Not Your Average Mothers: The Audition, Pelican Blood, The Sleepwalkers and Proxima

Perhaps the most instructive works to examine as proof are The Audition and Pelican Blood, two German films starring Nina Hoss (a stalwart actress familiar to fans of Christian Petzold) who immerses herself in two different maternal roles. In the former, Hoss plays Anna, a stern violin teacher keen to impress her exacting work ethic on her pupils. She sees some results with a student who barely squeaked by in their audition process, albeit it requires her to channel a less explicitly abusive version of the tactics employed by J.K. Simmons' Fletcher from Whiplash. Anna's technique proves less successful with her own son Jonas, however, who resents how her icily passionate devotion to the craft of music prevents her from expressing affection.

To director (and uncredited writer) Ina Weisse, Anna represents a fighter above all else – and she divulged to me that the character she could just as easily written the role for a man. When asked if this was at all a reaction against the constraints of the idealized mother figure who might be discouraged from displaying such open pugnacity, Weisse demurred. "It's not negative – fighting is a good thing," she said. "To be a good mother, you have to fight with yourself." The Audition, to her, simply allows for the fuller representation of mothers beyond stereotypes. "Women can share who they are inside," Weisse explained, "and not just a picture."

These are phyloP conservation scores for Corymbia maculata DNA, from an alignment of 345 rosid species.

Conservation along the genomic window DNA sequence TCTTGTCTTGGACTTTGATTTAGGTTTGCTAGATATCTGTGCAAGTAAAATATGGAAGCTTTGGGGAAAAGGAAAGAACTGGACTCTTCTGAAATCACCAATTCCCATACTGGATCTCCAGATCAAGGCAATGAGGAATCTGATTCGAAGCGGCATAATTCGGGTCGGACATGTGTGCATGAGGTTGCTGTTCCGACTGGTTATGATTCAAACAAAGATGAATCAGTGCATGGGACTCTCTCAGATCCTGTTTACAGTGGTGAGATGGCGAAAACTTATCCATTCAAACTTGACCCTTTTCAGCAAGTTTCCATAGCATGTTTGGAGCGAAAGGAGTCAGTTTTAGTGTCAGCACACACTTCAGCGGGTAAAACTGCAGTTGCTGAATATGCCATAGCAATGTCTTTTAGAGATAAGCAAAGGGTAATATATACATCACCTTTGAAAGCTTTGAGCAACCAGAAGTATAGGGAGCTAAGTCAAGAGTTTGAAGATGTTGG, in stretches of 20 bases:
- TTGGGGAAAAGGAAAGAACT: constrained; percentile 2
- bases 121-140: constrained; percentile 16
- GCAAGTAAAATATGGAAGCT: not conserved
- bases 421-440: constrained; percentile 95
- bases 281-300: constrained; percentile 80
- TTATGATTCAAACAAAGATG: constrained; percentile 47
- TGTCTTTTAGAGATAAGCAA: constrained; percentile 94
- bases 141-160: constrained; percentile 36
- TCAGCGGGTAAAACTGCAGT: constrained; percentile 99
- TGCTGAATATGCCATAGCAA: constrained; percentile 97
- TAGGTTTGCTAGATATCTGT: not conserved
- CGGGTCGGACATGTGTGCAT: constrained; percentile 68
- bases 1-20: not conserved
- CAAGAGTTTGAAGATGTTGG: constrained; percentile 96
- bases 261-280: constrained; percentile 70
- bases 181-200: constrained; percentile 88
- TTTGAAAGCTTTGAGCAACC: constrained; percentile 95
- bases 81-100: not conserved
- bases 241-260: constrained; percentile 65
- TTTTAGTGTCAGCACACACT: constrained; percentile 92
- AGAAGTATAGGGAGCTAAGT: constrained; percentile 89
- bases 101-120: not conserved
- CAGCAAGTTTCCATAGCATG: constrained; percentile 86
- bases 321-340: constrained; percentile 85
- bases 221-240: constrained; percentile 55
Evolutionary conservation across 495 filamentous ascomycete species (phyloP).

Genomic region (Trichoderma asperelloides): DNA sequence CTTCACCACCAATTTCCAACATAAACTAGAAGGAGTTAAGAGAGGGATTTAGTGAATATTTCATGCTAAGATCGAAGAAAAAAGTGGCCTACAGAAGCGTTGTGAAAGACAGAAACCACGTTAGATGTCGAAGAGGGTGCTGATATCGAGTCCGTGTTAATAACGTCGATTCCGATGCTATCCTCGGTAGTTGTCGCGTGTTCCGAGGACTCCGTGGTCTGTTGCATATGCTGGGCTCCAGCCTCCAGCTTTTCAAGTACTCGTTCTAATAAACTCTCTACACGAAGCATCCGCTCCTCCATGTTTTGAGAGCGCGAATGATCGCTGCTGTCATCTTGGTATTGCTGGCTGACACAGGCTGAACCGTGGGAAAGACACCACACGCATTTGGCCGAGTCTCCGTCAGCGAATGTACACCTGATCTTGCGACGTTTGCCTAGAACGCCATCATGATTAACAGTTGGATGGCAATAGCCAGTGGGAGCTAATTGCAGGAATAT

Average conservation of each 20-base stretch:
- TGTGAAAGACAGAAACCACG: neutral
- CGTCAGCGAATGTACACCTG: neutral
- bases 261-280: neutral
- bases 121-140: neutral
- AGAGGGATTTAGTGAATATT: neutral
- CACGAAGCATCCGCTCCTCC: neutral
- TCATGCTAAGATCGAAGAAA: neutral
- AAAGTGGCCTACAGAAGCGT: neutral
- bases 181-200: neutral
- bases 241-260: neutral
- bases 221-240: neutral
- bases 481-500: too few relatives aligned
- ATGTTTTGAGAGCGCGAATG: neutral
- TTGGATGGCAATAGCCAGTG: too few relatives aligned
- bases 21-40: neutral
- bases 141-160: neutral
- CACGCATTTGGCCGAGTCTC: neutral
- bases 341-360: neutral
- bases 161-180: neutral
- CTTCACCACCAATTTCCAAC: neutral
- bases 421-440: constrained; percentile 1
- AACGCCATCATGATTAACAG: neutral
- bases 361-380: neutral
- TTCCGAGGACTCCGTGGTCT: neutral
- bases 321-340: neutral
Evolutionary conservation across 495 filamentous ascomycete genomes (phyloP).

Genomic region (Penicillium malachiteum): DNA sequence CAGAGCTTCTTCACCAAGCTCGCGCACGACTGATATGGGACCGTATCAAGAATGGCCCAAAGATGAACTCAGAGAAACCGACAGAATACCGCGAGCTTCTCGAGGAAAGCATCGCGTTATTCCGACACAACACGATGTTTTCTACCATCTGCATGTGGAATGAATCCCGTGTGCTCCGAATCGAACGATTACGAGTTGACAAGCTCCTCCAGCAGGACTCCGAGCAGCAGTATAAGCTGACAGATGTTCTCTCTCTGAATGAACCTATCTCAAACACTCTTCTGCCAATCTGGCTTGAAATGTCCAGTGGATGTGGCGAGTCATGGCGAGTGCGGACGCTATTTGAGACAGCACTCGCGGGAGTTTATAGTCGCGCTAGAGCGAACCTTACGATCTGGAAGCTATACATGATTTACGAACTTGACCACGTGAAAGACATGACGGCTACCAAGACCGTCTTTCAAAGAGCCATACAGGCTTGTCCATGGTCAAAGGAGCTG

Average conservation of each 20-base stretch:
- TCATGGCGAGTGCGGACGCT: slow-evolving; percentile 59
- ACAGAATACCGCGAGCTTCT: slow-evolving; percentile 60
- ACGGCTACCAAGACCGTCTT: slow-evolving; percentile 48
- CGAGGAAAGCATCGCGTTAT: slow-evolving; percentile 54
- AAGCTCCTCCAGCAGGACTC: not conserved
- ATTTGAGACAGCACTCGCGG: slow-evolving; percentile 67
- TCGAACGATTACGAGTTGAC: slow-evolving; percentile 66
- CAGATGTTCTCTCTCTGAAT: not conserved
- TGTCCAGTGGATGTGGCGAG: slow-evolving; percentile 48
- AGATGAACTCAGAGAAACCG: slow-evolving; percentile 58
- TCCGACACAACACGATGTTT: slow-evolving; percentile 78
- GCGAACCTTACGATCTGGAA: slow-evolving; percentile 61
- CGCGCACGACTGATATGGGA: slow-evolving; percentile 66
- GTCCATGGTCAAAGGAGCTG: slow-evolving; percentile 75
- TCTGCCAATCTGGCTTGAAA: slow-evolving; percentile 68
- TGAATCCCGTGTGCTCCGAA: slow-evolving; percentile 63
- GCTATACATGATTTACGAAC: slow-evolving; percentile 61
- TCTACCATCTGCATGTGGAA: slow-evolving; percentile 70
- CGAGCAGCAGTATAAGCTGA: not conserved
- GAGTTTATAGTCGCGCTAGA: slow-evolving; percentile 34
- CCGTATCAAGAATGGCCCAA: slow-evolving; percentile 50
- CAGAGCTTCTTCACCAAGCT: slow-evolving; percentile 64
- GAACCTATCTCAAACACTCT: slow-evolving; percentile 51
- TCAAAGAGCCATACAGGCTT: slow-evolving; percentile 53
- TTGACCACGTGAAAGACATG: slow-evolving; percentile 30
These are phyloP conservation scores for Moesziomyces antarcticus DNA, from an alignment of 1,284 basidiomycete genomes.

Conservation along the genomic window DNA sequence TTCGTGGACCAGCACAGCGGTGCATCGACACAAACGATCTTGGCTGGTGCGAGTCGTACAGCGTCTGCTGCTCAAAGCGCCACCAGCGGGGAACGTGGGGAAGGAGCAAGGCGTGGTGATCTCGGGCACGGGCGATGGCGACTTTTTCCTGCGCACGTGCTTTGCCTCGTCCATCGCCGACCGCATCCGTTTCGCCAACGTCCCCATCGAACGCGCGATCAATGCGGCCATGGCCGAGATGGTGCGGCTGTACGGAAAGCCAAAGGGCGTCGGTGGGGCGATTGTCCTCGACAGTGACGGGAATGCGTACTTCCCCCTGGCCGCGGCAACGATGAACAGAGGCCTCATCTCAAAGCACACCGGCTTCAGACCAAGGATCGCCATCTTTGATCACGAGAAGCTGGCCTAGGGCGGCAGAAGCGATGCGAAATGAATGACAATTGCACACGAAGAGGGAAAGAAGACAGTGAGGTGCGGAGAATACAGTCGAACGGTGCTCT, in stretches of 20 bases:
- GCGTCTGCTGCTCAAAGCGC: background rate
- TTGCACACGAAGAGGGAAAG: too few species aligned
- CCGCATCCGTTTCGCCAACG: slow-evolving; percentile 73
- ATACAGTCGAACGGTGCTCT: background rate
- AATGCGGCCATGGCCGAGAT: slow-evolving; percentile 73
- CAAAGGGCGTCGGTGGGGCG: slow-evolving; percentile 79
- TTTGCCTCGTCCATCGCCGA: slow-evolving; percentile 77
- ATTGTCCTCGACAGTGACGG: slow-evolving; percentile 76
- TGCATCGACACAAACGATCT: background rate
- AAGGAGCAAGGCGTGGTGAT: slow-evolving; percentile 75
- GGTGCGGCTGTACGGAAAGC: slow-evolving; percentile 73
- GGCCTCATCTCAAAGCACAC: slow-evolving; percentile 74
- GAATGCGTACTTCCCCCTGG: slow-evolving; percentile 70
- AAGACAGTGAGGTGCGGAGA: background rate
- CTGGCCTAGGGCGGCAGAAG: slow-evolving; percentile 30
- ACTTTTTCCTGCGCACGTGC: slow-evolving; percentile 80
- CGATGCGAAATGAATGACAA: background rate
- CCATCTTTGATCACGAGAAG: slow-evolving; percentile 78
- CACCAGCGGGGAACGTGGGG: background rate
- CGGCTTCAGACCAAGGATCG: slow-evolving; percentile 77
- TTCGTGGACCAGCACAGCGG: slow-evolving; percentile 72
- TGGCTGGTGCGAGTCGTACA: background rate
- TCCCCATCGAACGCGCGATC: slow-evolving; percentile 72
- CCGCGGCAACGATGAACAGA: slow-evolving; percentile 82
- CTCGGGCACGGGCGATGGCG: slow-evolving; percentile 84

Hoss' second feature at TIFF, Pelican Blood, casts her as a much more gracious figure. Her Wiebke maintains a steadfast devotion to her adopted daughter Raya despite increasing evidence that the child's troubled past is manifesting itself in her violent acts. "What connects me to the protagonist Wiebke is that I'm quite idealistic," offered writer/director Katrin Gebbe, who claims that her becoming a mother of her own while developing the film was pure coincidence. "I want to believe that somebody can be healed, especially a child who is traumatized. Every child is worth fighting for."

But the longer Pelican Blood goes on, the more it becomes clear that all Wiebke's kindness and patience might not solve the problem on its own. In order to save her family, she turns to some drastic measures to get help from outside the home. So is Wiebke giving up by capitulating to unorthodox strategies, or does her desire for additional help represent strength? "I just like to play with that," Gebbe suggested, "keep the movies open for different view angles and interpretations."